What does it mean to be a man?

Part 1: It’s a Trick Question

What does it mean to be a man? It’s kind of a trick question.

It’s a trick question because the idea of “manhood” or “masculinity” means two different things, often at the same time. When a person says “manhood is…” they are either saying “most men are…” or “if you are a man, you should be…” Often, they mean both of these at once.

The trick here is that there’s actually no logical relationship between saying that most men are a certain way and saying that you should be that way too just because you’re a man.

I’m sure you’ve heard the saying, “if everybody else jumped off a bridge, would you do it too?” We all know that just because other people do something, that doesn’t mean it will be good for us.

It’s a trick question, but it’s a trick question that we’re expected to answer every day in how we act, how we treat other men, how we treat women, how we speak, what we say and don’t say, what we wear and don’t wear.

And the costs of making these decisions in a way that other people don’t see as “like a man” can be significant. People usually have some idea of how they’re supposed to respond to men who act the way people expect men to act. If you act differently from this, people may not know how to respond, and sometimes when people don’t know how to respond, they respond with fear or hostility.

At worst, masculinity can be a game in which no one has told you the rules, but the prize if you win is status, recognition, power, and sex. Sometimes the rules of this game can include proving you’re better than other guys by hurting them, physically, emotionally, or mentally. The rules can include treating women in harmful or disrespectful ways. The penalty for losing this game can be severe: ostracism, verbal harassment, even physical violence. It’s a game that you don’t really want to win but can’t afford to lose.

At best, masculinity can be a blueprint for how to live a virtuous life that benefits other living things, based on the model of men you admire. It can be a guide on the journey of discovering who you are and how to express the gifts that you genuinely have to give.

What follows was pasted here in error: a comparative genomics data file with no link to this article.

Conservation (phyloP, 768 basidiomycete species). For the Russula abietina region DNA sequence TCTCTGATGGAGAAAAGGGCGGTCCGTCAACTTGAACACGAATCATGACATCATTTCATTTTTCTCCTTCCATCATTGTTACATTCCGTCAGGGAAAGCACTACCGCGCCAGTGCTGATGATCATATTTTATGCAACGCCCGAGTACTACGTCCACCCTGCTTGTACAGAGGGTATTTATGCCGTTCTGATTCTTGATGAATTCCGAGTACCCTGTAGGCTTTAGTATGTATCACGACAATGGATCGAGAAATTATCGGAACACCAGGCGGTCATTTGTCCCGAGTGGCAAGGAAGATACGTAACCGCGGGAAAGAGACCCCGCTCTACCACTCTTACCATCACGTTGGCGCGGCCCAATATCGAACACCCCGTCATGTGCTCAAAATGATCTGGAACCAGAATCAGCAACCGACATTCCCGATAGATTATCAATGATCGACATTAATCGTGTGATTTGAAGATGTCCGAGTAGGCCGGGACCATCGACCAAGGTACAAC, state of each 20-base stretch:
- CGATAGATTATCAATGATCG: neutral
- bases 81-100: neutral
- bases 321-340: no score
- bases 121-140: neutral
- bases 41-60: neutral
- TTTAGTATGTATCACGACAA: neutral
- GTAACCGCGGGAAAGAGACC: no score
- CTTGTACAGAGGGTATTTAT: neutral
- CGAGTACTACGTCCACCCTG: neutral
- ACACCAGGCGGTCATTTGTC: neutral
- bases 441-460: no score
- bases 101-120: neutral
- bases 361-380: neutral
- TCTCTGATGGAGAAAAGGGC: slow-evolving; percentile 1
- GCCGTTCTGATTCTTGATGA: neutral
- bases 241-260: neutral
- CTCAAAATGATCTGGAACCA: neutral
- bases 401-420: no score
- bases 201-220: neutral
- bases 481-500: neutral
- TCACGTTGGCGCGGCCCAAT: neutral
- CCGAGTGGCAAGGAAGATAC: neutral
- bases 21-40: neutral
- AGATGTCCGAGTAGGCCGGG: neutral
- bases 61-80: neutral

The world we live in is usually somewhere in between the best and the worst. Sometimes we need to play by someone else’s rules in order to survive, physically or emotionally. That’s ok, as long as it doesn’t jeopardize other people’s physical or emotional survival. But finding your own masculinity will make it a lot easier to decide when you NEED to play by other people’s rules, and when you don’t, and what to do instead.

To find this kind of masculinity, you need to ask the right question. The real question is,

What does manhood mean to you?

If you can answer this question, if you can create an outer identity that matches your inner identity, then the benefits are huge.

Some people may still be unsure how to respond to you. Some people may still be afraid and react to their fear with hostility toward you, but you won’t have to play their game. If you know what’s truly important to you, you know the goal and the rules of your own game. The prize of this game is that you know who you are and what you have to offer, and everyone who bothers to get to know you benefits from having you in their life.

The bonds you can create by giving your true gifts and doing what you can to help others are far more rewarding than those that you create by impressing people with your abilities or intimidating them with your social or physical strength.

One goal of the Journey to Manhood is to move from trying to impress people with what you can do to expressing who you are by giving your gifts to anyone willing to receive them.

But in order to find an outer identity that expresses your inner identity, it’s helpful to look at the various outer expressions, the various maps and stories of masculinity that are out there. These can become the palette of paints you use to express your self and your gifts.

So next we’re going to give you a key for interpreting these maps and stories.

Continue reading Part 2: What ideas of masculinity are out there?

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